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Everquest: Depths of Darkhollow

Score: 75%
ESRB: Teen
Publisher: Sony Online Entertainment
Developer: Sony Online Entertainment
Media: CD/1
Players: 1000\'s

Graphics & Sound:

It’s amazing the staying power that Sony Online Entertainment’s flagship title Everquest has. After 10 expansions and over 6 years of service, the player numbers are slowly dropping but, on the whole, the game is still going strong with thousands of devote fans. Depths of Darkhollow is the ninth or tenth expansiom in the Everquest series, depending on how you classify Legacy of Ykesha, and takes the game in a new direction from where it has been in the last two years.

Despite the age of the Everquest engine, their artists continue to improve the quality of the game’s visuals with each iteration. The claustrophobic caverns and underworlds of Darkhollow are a distinct change of pace from the large, open areas found in Omens of War and Dragons of Norrath. Of the new models featured in the game, the playable monsters and clockwork machinations are the most impressive and lend an atmosphere of gritty but traditional fantasy that has not been felt since Planes of Power. As far as audio goes, Darkhollow adds a handful of new sounds and musical scores that continue the tradition that Everquest players have come to expect.


Not a great deal has changed in the grand scope of Everquest; this is still the same game we’ve all come to love and spouses have all come to loathe. The major addition Depths of Darkhollow introduces is the ability to play as new monsters. For the first time ever, you are not stuck being that drab old warrior you’ve always been. You can slip into the role of a healer or berserker without having to level up a new character. Your new monster persona will be roughly the same level as your character and you'll be given a pool of points you can use to customize the abilities and statistics of your individual monster persona.

Unfortunately, this wonderful idea is executed in an extremely cumbersome manner, through the use of monster shrouds. The change into a monster can only be made, and removed, from a specific NPC. For example, every registered Darkhollow use is given a fang. There is no direction or indication of where this fang will be used. You’ll have to ask a player, or wander aimlessly for hours, to stumble upon the specific NPC that will accept the fang and give you a gargoyle shroud. The only place you change into the gargoyle, or back into a player, is at this NPC. Everquest is an extremely big world at this point, even with all the shortcut options available to players. Players shouldn’t be trapped in an alternate persona with no way to revert to their original self without traveling halfway across the globe.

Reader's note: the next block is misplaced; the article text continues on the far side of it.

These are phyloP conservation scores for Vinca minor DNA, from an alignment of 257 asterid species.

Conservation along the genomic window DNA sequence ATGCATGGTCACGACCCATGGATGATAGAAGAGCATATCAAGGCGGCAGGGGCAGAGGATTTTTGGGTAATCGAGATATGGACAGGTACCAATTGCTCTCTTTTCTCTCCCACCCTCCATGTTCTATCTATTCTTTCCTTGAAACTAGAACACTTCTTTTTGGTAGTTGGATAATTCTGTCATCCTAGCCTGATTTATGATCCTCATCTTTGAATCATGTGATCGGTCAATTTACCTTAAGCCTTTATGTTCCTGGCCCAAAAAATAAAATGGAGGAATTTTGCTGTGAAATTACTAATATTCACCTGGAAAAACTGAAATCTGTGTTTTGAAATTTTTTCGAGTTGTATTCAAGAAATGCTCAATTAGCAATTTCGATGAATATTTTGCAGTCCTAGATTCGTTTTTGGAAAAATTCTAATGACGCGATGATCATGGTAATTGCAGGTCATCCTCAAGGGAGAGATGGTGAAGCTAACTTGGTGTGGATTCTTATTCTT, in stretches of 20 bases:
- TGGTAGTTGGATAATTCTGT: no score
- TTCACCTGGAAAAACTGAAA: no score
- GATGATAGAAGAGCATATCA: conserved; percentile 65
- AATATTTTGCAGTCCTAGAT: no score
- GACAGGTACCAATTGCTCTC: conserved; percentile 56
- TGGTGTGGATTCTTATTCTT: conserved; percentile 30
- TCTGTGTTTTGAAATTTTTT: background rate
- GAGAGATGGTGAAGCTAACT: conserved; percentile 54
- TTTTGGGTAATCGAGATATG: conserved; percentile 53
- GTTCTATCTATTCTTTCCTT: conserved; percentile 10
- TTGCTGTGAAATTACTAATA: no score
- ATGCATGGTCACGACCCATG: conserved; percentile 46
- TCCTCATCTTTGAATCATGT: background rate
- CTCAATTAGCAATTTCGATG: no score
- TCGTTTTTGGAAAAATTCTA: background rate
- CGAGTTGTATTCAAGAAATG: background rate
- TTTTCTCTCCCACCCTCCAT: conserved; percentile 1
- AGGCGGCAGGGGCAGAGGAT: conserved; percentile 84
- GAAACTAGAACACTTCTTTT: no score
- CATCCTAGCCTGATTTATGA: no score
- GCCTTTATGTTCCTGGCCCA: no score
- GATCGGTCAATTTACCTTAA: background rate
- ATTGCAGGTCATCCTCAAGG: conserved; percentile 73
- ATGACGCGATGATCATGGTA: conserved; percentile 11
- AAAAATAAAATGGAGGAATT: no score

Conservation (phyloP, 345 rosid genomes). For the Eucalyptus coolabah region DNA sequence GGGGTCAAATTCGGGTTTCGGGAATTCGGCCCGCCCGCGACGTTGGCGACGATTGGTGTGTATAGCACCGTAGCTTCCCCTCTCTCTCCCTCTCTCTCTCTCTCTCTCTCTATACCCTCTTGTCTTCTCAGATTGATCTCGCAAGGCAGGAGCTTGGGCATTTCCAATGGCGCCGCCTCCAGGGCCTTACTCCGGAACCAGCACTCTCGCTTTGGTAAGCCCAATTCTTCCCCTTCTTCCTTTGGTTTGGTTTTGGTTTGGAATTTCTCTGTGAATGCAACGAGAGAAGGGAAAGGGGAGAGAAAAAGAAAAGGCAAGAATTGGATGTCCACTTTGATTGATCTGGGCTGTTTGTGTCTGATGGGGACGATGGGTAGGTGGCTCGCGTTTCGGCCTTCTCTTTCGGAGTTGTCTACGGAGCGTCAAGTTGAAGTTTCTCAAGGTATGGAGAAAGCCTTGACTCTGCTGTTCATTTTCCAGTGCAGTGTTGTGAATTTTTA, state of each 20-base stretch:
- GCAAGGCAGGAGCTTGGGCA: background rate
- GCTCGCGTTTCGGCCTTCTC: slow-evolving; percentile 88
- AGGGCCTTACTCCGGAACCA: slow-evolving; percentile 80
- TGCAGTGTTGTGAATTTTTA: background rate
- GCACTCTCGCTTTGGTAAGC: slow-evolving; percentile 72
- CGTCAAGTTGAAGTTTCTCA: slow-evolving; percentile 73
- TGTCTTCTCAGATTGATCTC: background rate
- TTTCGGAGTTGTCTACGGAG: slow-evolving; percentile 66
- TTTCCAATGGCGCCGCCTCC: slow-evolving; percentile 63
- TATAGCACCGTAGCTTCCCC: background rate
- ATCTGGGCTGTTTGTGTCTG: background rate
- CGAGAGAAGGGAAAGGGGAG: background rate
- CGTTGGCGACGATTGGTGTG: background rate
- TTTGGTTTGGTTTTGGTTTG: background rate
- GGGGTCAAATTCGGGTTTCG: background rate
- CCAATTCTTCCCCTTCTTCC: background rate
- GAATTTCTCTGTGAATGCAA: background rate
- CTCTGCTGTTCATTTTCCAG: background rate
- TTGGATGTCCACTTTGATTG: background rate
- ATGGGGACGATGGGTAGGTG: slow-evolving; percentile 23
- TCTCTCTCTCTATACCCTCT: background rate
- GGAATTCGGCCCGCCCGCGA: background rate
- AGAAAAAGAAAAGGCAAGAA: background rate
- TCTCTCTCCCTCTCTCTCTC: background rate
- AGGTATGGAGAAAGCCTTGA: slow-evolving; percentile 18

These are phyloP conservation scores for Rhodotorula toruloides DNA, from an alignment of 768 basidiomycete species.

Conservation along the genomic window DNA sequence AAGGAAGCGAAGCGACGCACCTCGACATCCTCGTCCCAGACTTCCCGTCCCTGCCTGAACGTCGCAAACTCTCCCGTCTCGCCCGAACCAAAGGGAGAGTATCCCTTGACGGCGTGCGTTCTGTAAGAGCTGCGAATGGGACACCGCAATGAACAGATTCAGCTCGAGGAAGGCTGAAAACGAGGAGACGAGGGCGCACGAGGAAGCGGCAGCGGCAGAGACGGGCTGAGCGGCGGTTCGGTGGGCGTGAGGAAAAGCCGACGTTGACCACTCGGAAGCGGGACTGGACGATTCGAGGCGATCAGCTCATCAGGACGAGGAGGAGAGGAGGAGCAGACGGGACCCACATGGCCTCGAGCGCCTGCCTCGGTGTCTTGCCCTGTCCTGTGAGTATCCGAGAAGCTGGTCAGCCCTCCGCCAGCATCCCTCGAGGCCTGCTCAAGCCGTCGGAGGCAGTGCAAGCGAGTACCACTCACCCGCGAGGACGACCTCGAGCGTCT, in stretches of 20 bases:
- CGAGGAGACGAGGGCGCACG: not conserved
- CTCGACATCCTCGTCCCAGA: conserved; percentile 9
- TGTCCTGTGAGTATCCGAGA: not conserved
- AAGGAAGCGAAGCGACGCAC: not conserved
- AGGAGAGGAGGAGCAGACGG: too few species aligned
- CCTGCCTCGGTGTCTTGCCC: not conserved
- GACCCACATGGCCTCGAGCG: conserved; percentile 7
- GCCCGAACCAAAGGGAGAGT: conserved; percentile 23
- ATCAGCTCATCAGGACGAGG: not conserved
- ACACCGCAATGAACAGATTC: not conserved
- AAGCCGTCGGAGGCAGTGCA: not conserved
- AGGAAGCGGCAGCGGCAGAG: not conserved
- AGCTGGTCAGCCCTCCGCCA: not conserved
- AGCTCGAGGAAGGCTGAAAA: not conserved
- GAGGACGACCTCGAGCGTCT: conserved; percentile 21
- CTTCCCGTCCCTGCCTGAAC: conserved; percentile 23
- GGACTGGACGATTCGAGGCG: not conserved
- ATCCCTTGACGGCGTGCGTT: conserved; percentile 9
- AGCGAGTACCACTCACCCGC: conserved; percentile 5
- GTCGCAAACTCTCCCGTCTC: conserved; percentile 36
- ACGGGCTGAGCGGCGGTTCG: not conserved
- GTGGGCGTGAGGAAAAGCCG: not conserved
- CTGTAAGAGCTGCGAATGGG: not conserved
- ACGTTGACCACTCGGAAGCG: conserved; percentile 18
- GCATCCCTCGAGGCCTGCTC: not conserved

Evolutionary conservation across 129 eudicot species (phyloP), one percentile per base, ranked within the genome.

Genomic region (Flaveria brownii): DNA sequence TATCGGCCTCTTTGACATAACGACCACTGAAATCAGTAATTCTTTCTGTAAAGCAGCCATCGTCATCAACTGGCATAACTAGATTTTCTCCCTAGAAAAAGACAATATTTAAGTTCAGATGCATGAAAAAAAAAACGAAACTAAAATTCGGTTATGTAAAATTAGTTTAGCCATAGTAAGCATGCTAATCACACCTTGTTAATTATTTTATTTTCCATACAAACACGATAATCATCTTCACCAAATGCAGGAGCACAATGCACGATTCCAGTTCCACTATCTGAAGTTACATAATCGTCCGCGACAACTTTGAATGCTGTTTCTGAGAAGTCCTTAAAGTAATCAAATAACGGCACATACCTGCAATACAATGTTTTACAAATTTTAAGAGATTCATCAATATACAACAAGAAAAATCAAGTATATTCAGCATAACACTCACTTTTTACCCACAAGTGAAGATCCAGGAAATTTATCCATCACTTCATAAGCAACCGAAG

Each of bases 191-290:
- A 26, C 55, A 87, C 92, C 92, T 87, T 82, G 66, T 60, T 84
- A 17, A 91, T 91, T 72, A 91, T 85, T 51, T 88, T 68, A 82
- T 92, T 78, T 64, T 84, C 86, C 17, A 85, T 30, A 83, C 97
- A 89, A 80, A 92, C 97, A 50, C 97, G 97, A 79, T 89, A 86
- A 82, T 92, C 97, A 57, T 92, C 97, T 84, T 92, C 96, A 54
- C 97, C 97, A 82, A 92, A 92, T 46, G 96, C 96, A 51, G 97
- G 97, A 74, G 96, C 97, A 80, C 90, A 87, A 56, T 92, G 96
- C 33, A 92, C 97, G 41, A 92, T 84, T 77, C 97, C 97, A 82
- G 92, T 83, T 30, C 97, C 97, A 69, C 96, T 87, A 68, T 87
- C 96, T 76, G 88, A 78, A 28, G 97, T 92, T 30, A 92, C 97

Everquest remains as challenging as ever in Depths of Darkhollow. These new subterranean realms under Nektulos Forest are willed with Drachnids and clockwork monsters that will test the strength of any group, and a group you will need if you want to do just about anything down there; these monsters are mean.

Game Mechanics:

In addition to monster shrouds and new monster missions, yes that’s right monster missions, Depths of Darkhollow introduces a very intriguing new design idea, evolving items. While many MMORPG’s up to this point have had items that may require you to be a certain level to use all its bonuses, Darkhollow brings item evolution to the next level with items that can literally change form and function as you level up. Once one of these new items meets specific requirements, it can be brought to special machines in the new zones that will literally cause the item to “evolve”. Some of these items are even sentient and may speak to you. I dunno about you, but that’s pretty cool.

It's tough to keep a game as huge and aged as Everquest fresh and new, but Darkhollow pushes the envelope in ways that feel very natural, using sentient items, and may change the way you play completely with the inclusion of monster shrouds.

-Alucard, GameVortex Communications
AKA Stephen Triche

Minimum System Requirements:

Windows 98/SE/2000/ME/XP, Pentium II 400, 256MB RAM, ATI Radeon 7500/NVidia Ge Force 1 equivalent or greater, DirectX compatible sound card, 28.8k+ internet connection, 500MB hard drive space, DirectX 9.0b

Test System:

Windows XP, Pentium IV 2.8Ghz, 1024MB RAM, ATI Radeon 9800 Pro 256MB, Sound Blaster Audigy 2

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Game Vortex :: PSIllustrated